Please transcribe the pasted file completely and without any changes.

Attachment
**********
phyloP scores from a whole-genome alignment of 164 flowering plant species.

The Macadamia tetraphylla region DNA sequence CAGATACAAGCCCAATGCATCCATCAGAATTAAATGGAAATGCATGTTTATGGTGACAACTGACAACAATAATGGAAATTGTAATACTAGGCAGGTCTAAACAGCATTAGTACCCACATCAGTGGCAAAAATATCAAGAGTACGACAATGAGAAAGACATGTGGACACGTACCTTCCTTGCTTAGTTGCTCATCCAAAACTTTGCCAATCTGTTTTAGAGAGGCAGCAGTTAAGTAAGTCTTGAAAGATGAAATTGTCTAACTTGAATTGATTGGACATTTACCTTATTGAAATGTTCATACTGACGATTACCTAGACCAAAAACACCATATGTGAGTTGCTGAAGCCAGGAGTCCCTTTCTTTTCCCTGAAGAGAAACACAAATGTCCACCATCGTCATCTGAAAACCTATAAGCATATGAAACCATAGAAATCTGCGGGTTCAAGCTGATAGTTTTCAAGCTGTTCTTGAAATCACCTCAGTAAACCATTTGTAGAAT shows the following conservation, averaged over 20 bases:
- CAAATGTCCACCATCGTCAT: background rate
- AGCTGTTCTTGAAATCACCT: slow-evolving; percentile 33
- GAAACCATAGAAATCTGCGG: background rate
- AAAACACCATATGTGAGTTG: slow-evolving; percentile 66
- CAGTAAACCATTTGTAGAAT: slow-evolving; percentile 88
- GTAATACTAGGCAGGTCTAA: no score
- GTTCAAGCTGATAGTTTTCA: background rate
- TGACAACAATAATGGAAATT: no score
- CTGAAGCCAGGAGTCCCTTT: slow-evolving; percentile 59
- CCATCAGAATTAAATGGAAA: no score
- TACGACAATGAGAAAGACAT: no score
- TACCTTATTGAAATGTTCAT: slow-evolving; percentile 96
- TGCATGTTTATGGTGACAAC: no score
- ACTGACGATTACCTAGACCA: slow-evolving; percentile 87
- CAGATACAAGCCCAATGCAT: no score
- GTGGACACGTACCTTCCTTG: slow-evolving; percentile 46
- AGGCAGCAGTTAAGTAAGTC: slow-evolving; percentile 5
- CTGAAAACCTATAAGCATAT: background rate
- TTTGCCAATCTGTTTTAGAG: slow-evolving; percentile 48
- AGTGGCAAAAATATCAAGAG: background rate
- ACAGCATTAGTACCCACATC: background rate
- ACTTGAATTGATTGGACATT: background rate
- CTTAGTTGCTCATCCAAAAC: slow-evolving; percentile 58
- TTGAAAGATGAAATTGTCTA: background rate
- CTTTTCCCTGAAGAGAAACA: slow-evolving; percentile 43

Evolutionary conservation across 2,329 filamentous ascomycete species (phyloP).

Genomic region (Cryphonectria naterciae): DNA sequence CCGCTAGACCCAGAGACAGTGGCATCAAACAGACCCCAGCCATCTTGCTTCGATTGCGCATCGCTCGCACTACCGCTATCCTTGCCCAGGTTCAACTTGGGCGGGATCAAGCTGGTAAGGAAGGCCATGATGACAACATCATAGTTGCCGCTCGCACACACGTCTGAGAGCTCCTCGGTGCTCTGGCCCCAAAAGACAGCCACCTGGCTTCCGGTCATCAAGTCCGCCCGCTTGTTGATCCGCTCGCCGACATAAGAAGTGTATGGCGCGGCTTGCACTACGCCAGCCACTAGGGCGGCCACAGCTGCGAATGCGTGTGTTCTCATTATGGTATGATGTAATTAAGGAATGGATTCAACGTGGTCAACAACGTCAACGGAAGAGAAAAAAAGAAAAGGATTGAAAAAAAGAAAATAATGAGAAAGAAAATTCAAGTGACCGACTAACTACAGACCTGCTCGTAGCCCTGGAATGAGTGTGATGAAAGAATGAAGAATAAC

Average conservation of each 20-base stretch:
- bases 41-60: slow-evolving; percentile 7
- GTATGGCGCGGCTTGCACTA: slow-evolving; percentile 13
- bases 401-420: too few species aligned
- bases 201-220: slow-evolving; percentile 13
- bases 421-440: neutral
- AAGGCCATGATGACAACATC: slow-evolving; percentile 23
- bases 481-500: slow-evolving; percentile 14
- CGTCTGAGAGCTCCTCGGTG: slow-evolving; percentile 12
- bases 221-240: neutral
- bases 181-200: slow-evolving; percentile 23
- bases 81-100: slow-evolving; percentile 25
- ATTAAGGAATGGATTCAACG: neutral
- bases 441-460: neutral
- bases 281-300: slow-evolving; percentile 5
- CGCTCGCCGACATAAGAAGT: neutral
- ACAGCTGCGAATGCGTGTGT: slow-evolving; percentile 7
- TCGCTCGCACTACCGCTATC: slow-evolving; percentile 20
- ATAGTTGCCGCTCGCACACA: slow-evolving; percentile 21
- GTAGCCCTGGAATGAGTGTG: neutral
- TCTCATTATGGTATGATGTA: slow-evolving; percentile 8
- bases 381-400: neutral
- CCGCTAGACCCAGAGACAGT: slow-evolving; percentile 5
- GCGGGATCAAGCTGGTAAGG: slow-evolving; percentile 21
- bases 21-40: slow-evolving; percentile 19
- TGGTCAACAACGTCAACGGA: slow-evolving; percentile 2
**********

phyloP scores from a whole-genome alignment of 164 flowering plant species.

The Macadamia tetraphylla region DNA sequence CAGATACAAGCCCAATGCATCCATCAGAATTAAATGGAAATGCATGTTTATGGTGACAACTGACAACAATAATGGAAATTGTAATACTAGGCAGGTCTAAACAGCATTAGTACCCACATCAGTGGCAAAAATATCAAGAGTACGACAATGAGAAAGACATGTGGACACGTACCTTCCTTGCTTAGTTGCTCATCCAAAACTTTGCCAATCTGTTTTAGAGAGGCAGCAGTTAAGTAAGTCTTGAAAGATGAAATTGTCTAACTTGAATTGATTGGACATTTACCTTATTGAAATGTTCATACTGACGATTACCTAGACCAAAAACACCATATGTGAGTTGCTGAAGCCAGGAGTCCCTTTCTTTTCCCTGAAGAGAAACACAAATGTCCACCATCGTCATCTGAAAACCTATAAGCATATGAAACCATAGAAATCTGCGGGTTCAAGCTGATAGTTTTCAAGCTGTTCTTGAAATCACCTCAGTAAACCATTTGTAGAAT shows the following conservation, averaged over 20 bases:
- CAAATGTCCACCATCGTCAT: background rate
- AGCTGTTCTTGAAATCACCT: slow-evolving; percentile 33
- GAAACCATAGAAATCTGCGG: background rate
- AAAACACCATATGTGAGTTG: slow-evolving; percentile 66
- CAGTAAACCATTTGTAGAAT: slow-evolving; percentile 88
- GTAATACTAGGCAGGTCTAA: no score
- GTTCAAGCTGATAGTTTTCA: background rate
- TGACAACAATAATGGAAATT: no score
- CTGAAGCCAGGAGTCCCTTT: slow-evolving; percentile 59
- CCATCAGAATTAAATGGAAA: no score
- TACGACAATGAGAAAGACAT: no score
- TACCTTATTGAAATGTTCAT: slow-evolving; percentile 96
- TGCATGTTTATGGTGACAAC: no score
- ACTGACGATTACCTAGACCA: slow-evolving; percentile 87
- CAGATACAAGCCCAATGCAT: no score
- GTGGACACGTACCTTCCTTG: slow-evolving; percentile 46
- AGGCAGCAGTTAAGTAAGTC: slow-evolving; percentile 5
- CTGAAAACCTATAAGCATAT: background rate
- TTTGCCAATCTGTTTTAGAG: slow-evolving; percentile 48
- AGTGGCAAAAATATCAAGAG: background rate
- ACAGCATTAGTACCCACATC: background rate
- ACTTGAATTGATTGGACATT: background rate
- CTTAGTTGCTCATCCAAAAC: slow-evolving; percentile 58
- TTGAAAGATGAAATTGTCTA: background rate
- CTTTTCCCTGAAGAGAAACA: slow-evolving; percentile 43

Evolutionary conservation across 2,329 filamentous ascomycete species (phyloP).

Genomic region (Cryphonectria naterciae): DNA sequence CCGCTAGACCCAGAGACAGTGGCATCAAACAGACCCCAGCCATCTTGCTTCGATTGCGCATCGCTCGCACTACCGCTATCCTTGCCCAGGTTCAACTTGGGCGGGATCAAGCTGGTAAGGAAGGCCATGATGACAACATCATAGTTGCCGCTCGCACACACGTCTGAGAGCTCCTCGGTGCTCTGGCCCCAAAAGACAGCCACCTGGCTTCCGGTCATCAAGTCCGCCCGCTTGTTGATCCGCTCGCCGACATAAGAAGTGTATGGCGCGGCTTGCACTACGCCAGCCACTAGGGCGGCCACAGCTGCGAATGCGTGTGTTCTCATTATGGTATGATGTAATTAAGGAATGGATTCAACGTGGTCAACAACGTCAACGGAAGAGAAAAAAAGAAAAGGATTGAAAAAAAGAAAATAATGAGAAAGAAAATTCAAGTGACCGACTAACTACAGACCTGCTCGTAGCCCTGGAATGAGTGTGATGAAAGAATGAAGAATAAC

Average conservation of each 20-base stretch:
- bases 41-60: slow-evolving; percentile 7
- GTATGGCGCGGCTTGCACTA: slow-evolving; percentile 13
- bases 401-420: too few species aligned
- bases 201-220: slow-evolving; percentile 13
- bases 421-440: neutral
- AAGGCCATGATGACAACATC: slow-evolving; percentile 23
- bases 481-500: slow-evolving; percentile 14
- CGTCTGAGAGCTCCTCGGTG: slow-evolving; percentile 12
- bases 221-240: neutral
- bases 181-200: slow-evolving; percentile 23
- bases 81-100: slow-evolving; percentile 25
- ATTAAGGAATGGATTCAACG: neutral
- bases 441-460: neutral
- bases 281-300: slow-evolving; percentile 5
- CGCTCGCCGACATAAGAAGT: neutral
- ACAGCTGCGAATGCGTGTGT: slow-evolving; percentile 7
- TCGCTCGCACTACCGCTATC: slow-evolving; percentile 20
- ATAGTTGCCGCTCGCACACA: slow-evolving; percentile 21
- GTAGCCCTGGAATGAGTGTG: neutral
- TCTCATTATGGTATGATGTA: slow-evolving; percentile 8
- bases 381-400: neutral
- CCGCTAGACCCAGAGACAGT: slow-evolving; percentile 5
- GCGGGATCAAGCTGGTAAGG: slow-evolving; percentile 21
- bases 21-40: slow-evolving; percentile 19
- TGGTCAACAACGTCAACGGA: slow-evolving; percentile 2